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Two men from Chester have been jailed after attempting to rob a taxi driver at knifepoint in the city.
Michael Creevy, 46, and Philip Corbett, 45, pleaded guilty to attempted robbery and making off without payment when they appeared at Chester Crown Court, via a video link, on Wednesday 23 September.
The pair were sentenced for the offences at the same court on Wednesday 14 October.
Creevy was jailed for four years and nine months and Corbett was handed a four-year prison sentence. The pair were also each ordered to pay a £190 victim surcharge.
They committed the offences at around 2.30am on Thursday 27 August.
After taking a taxi from outside their home in Norman Way, Blacon, Chester, to Kingsway in the city and back, they told the driver that the money for the fare was inside their address.
The driver gave Creevy and Corbett permission to leave the taxi to get the cash from their home.
When they returned the driver asked for the money he was owed.
At that point one of the offenders walked behind the driver and restrained him whilst the other held a knife against his stomach and made several demands for cash.
They then began to search the driver, who managed to escape their clutches and run away from them up Sherwood Road.
Creevy and Corbett then tried to open the taxi’s doors, which were locked, before going back to their home empty-handed.
Police were called and the pair were located and arrested within minutes.
Creevy and Corbett refused to answer any questions whilst in custody, but they admitted to being responsible for the attempted robbery as soon as the case progressed to a crown court.
Detective Constable Karina Monks, who led the investigation on behalf of Chester CID, said: “Michael Creevy and Philip Corbett subjected the taxi driver to a terrifying ordeal.
“After failing to pay him for taking them to where they wanted to go, the pair demanded cash from the driver and threatened him with a knife in the street.
“Thankfully he managed to get away from them without being harmed or having anything stolen.
“In addition, he was able to tell us where the pair were so that we could arrest them and have them brought to justice.
“With the extent of the evidence we gathered against Creevy and Corbett, they had little choice other than to plead guilty to attempted robbery and making off without payment.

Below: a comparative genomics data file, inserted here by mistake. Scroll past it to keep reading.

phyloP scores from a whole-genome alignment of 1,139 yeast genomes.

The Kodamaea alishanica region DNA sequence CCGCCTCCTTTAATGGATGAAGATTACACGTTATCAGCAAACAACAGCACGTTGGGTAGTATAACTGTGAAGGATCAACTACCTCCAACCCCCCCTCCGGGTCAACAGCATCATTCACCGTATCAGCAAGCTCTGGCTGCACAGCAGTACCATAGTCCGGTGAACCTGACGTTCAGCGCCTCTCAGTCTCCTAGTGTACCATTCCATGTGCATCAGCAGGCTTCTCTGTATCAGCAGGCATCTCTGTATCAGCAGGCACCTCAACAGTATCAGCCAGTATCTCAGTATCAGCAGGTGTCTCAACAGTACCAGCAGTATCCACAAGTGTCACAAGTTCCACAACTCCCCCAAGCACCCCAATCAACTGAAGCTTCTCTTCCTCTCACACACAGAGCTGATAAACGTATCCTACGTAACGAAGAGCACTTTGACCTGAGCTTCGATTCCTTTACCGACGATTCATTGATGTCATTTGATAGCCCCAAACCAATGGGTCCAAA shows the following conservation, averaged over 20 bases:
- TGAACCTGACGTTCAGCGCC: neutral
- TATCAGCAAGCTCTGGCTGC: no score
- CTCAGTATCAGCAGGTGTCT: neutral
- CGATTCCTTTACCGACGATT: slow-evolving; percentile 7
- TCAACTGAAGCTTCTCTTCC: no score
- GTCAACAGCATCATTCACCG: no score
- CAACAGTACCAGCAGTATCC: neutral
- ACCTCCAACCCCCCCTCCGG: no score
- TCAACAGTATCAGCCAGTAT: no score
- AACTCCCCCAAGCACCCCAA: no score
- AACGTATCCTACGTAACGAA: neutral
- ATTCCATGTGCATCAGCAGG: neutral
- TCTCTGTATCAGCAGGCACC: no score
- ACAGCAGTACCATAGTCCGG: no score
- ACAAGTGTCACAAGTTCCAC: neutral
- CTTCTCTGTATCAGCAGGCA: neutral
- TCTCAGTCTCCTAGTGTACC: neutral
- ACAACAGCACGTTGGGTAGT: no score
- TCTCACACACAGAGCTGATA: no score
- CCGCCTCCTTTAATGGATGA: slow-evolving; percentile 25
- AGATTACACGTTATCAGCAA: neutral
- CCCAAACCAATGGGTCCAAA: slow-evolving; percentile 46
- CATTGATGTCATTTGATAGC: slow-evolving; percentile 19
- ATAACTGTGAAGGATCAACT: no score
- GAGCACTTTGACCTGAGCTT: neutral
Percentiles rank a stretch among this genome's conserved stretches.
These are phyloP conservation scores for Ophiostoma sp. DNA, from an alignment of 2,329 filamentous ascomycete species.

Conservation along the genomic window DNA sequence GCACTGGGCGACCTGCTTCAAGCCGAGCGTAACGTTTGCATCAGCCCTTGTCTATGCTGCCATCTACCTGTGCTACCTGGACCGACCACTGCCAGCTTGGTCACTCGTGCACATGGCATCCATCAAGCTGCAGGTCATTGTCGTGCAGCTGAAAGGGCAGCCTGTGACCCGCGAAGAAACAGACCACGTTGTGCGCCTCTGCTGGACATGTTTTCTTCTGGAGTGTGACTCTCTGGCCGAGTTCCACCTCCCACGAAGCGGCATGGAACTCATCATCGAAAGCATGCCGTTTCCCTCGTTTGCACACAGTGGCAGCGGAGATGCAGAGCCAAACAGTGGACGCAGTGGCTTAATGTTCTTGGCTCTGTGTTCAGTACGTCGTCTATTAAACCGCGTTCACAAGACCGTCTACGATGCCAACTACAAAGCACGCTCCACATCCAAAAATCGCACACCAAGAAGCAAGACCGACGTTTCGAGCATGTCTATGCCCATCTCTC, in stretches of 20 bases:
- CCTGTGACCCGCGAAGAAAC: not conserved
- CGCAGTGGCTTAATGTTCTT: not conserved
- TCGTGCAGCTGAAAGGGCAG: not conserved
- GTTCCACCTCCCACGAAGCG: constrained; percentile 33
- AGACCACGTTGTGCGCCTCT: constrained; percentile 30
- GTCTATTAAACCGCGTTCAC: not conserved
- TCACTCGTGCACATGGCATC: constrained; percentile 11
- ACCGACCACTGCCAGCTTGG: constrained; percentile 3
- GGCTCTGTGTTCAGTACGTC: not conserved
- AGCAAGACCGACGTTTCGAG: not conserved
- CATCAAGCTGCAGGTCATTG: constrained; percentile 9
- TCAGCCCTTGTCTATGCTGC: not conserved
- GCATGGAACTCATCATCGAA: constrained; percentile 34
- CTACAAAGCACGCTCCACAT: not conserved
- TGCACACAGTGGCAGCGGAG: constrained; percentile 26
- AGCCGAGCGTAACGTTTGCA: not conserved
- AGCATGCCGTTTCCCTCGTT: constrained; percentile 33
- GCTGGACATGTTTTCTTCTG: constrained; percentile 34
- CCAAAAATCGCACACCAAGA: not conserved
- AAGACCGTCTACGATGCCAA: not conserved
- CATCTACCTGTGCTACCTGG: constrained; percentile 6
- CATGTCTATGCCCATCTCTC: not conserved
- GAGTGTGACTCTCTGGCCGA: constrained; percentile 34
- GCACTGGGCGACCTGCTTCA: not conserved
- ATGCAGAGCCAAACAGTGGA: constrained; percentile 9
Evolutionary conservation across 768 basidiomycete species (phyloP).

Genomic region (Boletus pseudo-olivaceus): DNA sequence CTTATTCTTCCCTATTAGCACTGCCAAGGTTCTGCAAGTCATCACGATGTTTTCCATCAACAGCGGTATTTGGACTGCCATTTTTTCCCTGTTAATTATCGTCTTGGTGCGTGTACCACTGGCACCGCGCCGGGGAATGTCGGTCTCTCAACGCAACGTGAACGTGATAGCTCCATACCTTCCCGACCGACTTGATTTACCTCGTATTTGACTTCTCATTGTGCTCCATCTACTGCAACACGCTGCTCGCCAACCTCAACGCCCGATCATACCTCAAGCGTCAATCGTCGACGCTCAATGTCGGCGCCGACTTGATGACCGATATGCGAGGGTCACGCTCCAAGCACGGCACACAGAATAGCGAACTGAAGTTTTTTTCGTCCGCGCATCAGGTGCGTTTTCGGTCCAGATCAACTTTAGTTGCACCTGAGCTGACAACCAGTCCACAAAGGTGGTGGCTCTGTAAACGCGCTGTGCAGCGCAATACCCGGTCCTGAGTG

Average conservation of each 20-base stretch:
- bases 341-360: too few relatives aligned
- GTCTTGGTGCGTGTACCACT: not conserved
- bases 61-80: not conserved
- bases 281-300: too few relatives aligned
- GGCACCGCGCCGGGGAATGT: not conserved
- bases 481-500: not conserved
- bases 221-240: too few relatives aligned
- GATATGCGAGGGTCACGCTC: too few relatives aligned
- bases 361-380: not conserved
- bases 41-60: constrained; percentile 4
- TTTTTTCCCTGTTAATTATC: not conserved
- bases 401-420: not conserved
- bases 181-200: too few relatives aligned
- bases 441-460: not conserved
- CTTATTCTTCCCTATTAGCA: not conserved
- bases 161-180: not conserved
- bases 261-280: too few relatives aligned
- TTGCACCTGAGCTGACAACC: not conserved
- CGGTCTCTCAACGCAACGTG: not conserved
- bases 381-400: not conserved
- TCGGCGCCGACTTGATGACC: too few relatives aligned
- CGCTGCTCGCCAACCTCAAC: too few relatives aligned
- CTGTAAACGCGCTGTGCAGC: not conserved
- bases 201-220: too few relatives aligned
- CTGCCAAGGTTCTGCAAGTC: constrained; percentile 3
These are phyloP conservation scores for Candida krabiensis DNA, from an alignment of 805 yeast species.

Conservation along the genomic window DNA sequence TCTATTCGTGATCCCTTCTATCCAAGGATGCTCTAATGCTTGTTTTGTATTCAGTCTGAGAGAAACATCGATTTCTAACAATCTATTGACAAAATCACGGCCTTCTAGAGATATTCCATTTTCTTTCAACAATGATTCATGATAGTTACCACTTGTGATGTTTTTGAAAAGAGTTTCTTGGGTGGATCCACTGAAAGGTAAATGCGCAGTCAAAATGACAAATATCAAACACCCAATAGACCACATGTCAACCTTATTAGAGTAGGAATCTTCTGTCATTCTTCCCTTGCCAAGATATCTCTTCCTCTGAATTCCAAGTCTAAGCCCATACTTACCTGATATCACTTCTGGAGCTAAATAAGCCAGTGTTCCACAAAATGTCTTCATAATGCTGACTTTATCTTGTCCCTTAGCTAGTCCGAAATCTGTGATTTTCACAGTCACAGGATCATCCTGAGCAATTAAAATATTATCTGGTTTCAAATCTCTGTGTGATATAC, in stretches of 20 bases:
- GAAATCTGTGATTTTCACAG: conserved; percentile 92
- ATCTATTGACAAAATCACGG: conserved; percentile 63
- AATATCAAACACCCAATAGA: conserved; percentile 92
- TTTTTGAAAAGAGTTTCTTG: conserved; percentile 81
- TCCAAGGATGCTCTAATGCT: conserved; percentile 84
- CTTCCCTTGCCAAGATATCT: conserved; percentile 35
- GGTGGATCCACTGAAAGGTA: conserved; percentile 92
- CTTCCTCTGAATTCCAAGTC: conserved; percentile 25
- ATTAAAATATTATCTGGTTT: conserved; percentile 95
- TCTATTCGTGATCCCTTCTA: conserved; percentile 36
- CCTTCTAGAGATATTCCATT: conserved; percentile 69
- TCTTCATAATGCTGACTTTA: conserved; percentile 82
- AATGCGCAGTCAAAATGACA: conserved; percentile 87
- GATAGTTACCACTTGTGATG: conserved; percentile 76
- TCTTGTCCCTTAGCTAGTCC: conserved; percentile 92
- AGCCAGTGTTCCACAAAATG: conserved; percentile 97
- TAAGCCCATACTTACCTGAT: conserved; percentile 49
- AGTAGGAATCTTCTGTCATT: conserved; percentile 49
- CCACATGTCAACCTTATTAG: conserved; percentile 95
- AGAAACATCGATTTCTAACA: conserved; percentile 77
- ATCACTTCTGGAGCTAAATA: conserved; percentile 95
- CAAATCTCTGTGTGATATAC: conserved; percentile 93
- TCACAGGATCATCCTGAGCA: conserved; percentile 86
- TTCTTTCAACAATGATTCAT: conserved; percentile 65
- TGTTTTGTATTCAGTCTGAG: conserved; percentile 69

“I am delighted that they have now received custodial sentences for their actions that night and I hope that this brings some closure to the victim and enables him to move forward with his life.
“I also hope that the convictions of Creevy and Corbett serve as a deterrent to other people and stops them from committing similar crimes, and that this case sends out a strong message that knife crime will not be tolerated.
“At Cheshire Constabulary we are committed to doing all we can to tackle knife crime.
“We will respond robustly to any knife related incidents and do everything we can to ensure that anyone found to be carrying a knife or committing a knife related offence is brought to justice.”
Chief Inspector Sarah Heath, who is Cheshire Constabulary’s knife crime lead, added: “Cheshire has a lower rate of knife crime than most other counties in England.
“We saw a reduction in knife crime in Cheshire last year, in contrast to the rise in knife crime that was seen nationally.
“However, we will not be satisfied until we have achieved our goal of achieving weapons-free streets throughout Cheshire.
“We have a multi-faceted approach to tackling knife crime at Cheshire Constabulary and we will continue to work alongside various partner agencies to endeavour – through education, awareness and action – to make Cheshire a county in which no-one carries a knife or feels that there is a reason to do so.
“However, the police cannot achieve this goal on our own. Knife crime is a societal problem that cannot be solved without the support of the whole society.
“I urge anyone with information regarding knife crimes or those who carry weapons to give us the details.
“If you know someone who carries a knife then reporting it to the police could be enough to save a life.”
David Keane, police and crime commissioner for Cheshire, said: “The consequences of carrying a knife can be devastating for everyone involved.
“As the county’s police and crime commissioner, I will continue to work with Cheshire Constabulary and our communities to reduce the number of dangerous weapons on our streets, and to educate people about the dangers of knife crime, and I urge anyone with information about those who carry such weapons to come forward in confidence and report it.”
To report any type of crime involving weapons call Cheshire Constabulary on 101, or 999 in an emergency.
Information can also be passed to the force online via https://www.cheshire.police.uk/ro/report.
Anyone who knows someone that carries a knife can report it to Crimestoppers, anonymously, on 0800 555 111.